So, go ahead. Check out this good for you chocolate. excerpted a list of compounds in chocolate from my book, The Healing Powers of Chocolate (Kensington, 2010). And I'm sure as a honey bee on the job that these guys are in Chava. Also, I penned an article "Chocolate World" in this month's Oracle 20-20 Magazine (page 24) that'll explain more info about chocolate for chocolate lovers.You can grab a copy of my chocolate book from me, online bookstores, book clubs, local bookstores, and anywhere you choose. (Psst! On October 28 it's Chocolate Day!)
Meanwhile, I think I'm going to go and snag a square of Chava for a nice pick me up while the sky is gray and it's all wet outdoors. I used to think I could live in Washington state but if I did I'd have to have chocolate--all kinds! (To find out all about Chava power, log onto this link and discover the dark secret.)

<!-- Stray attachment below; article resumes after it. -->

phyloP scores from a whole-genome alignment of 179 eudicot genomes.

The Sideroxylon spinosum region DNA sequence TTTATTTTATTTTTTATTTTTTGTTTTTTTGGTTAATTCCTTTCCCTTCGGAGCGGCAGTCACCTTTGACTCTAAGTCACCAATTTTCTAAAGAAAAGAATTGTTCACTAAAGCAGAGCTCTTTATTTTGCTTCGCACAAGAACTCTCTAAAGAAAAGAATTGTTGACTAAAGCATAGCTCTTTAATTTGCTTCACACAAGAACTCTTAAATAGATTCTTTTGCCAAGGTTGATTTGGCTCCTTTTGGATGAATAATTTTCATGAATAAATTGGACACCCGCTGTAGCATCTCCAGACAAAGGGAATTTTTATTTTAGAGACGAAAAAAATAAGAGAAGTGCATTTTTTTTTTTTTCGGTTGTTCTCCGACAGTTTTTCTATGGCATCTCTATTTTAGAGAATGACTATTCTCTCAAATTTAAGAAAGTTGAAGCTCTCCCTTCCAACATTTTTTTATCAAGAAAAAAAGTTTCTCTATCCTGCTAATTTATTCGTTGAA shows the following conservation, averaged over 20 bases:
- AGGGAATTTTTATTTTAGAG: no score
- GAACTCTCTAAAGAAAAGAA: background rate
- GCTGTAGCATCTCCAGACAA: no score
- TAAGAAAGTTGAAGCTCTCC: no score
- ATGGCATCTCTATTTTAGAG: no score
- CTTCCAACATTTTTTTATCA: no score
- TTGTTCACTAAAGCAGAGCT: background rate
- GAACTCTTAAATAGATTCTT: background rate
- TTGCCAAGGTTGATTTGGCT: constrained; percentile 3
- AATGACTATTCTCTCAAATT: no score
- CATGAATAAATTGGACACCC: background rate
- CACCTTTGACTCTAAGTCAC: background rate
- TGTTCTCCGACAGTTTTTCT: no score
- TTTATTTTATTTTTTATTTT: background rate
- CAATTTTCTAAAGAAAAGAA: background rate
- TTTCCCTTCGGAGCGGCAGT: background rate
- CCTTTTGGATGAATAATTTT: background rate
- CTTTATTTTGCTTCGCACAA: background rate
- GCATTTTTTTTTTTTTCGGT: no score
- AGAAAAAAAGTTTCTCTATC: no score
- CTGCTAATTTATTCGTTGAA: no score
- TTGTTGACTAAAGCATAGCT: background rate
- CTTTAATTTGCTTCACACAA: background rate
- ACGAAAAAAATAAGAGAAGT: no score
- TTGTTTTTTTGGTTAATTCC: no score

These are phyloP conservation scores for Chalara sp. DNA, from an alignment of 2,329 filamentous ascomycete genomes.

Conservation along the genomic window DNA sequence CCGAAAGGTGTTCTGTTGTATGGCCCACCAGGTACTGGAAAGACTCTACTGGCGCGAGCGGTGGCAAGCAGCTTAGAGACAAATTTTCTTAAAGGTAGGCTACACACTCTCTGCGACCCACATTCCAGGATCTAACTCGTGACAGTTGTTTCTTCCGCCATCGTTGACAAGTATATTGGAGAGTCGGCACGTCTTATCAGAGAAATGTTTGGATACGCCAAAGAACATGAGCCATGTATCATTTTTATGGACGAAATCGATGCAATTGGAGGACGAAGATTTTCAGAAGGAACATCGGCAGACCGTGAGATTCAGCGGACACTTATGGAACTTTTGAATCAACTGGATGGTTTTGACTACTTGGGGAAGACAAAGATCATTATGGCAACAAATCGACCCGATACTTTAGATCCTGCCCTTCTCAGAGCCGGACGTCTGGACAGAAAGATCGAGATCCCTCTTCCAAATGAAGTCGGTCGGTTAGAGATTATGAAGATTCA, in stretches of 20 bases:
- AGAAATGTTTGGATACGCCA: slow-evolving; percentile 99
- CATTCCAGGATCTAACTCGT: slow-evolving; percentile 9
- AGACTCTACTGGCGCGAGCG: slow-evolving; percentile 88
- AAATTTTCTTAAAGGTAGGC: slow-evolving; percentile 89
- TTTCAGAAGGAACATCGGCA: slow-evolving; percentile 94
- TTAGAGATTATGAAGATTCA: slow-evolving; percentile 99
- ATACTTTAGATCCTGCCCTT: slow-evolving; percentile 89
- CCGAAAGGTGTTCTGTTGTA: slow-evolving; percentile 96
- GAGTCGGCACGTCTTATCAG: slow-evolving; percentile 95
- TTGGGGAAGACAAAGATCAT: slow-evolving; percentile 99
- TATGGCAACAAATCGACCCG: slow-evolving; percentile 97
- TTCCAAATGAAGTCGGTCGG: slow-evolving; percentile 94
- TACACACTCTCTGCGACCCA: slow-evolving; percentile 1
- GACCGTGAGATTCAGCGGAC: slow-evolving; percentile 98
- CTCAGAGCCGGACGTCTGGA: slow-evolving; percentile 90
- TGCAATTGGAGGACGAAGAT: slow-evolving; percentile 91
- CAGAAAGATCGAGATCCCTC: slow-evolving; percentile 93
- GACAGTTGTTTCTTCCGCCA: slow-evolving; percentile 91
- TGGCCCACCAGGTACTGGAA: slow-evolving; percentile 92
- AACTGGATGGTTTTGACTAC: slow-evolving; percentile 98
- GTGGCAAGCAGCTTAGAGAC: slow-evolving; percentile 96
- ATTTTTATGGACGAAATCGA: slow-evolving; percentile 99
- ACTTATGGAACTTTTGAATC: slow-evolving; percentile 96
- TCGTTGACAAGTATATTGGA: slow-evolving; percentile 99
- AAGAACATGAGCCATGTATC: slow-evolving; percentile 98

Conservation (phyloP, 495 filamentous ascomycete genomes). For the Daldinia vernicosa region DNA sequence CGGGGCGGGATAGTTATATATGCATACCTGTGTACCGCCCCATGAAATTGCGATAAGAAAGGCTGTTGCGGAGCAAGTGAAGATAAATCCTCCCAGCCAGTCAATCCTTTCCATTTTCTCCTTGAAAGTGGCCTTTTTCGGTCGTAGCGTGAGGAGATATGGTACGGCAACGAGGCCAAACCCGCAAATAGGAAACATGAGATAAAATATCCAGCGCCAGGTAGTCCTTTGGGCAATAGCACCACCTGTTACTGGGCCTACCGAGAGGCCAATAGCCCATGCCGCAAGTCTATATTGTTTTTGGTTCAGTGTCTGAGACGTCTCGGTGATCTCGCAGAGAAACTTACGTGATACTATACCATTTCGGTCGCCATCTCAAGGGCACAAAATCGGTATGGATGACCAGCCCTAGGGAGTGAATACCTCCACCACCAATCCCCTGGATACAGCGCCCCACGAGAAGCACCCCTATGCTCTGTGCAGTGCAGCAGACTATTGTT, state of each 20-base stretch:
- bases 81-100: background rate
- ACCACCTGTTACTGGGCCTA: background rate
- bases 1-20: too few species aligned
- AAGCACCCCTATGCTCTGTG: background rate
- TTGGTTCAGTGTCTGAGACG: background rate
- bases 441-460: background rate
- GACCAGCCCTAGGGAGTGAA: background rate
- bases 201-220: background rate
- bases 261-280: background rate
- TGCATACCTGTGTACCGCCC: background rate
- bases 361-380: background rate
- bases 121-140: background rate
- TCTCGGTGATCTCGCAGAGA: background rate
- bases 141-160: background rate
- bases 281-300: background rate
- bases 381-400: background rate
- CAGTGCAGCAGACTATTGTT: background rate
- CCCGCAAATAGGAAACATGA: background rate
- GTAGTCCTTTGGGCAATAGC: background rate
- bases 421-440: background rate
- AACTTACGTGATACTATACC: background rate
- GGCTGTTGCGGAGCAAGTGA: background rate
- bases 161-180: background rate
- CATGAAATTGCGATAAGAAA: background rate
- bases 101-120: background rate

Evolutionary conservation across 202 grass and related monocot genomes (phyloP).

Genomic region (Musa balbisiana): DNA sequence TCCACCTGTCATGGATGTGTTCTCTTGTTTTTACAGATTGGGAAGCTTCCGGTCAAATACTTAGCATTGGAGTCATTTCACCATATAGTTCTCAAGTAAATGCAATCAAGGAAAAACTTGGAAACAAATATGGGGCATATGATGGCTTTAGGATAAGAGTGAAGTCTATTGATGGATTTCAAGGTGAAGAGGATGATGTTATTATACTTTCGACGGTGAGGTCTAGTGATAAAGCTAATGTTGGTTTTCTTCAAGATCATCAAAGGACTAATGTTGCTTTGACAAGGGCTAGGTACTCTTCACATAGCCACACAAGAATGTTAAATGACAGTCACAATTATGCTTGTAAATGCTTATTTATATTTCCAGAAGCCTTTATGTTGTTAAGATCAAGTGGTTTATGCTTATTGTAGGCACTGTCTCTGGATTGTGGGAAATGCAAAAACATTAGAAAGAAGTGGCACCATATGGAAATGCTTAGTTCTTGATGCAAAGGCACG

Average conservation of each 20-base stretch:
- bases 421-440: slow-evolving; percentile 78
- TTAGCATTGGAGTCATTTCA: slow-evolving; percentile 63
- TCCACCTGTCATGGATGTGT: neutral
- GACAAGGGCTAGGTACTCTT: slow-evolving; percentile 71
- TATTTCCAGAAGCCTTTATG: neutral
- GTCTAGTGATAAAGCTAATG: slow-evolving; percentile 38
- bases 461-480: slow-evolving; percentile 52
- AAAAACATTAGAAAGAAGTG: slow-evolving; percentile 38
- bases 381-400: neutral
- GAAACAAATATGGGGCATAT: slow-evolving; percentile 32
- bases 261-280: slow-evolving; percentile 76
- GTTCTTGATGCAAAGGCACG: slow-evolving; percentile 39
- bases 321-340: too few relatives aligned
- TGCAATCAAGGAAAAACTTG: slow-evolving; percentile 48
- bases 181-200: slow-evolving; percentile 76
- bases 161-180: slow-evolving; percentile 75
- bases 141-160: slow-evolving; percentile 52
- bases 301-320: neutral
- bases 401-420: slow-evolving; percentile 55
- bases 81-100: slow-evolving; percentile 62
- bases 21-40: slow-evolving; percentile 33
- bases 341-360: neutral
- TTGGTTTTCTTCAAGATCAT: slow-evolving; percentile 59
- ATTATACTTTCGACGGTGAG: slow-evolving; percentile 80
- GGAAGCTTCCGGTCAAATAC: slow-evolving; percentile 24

Wednesday, October 13, 2010

Phone Psychic Sensed Food & Romantic Meltdown

By Cal Orey,
The Writing Gourmet
Tonight, I was craving hot, healthful comfort food with a twist. I put together a quickie dish that turned out heavenly. In fact, it was so good I was going to have a second helping (I don't eat after 7:00 p.m.--it's my secret to staying skinny). But something untimely and not so funny happened on the way to the kitchen...
The phone rang. No biggie, right? Wrong. I was signed into the psychic phone network. I ran back to answer, "Intuitive Callie..." The glitch: I was sensing that my food-loving Brittany, Seth (Mr. Brainiac--a tall and lanky problem solver) was into something good. I can't believe it but I paused and said, "Can you hold the phone for just one second? I'm sensing something bad is happening." (I knew my furry child was being a bad dog.) Since I had told her the region she was calling from (yeah, I can do that; it's a gift)--she didn't go anywhere.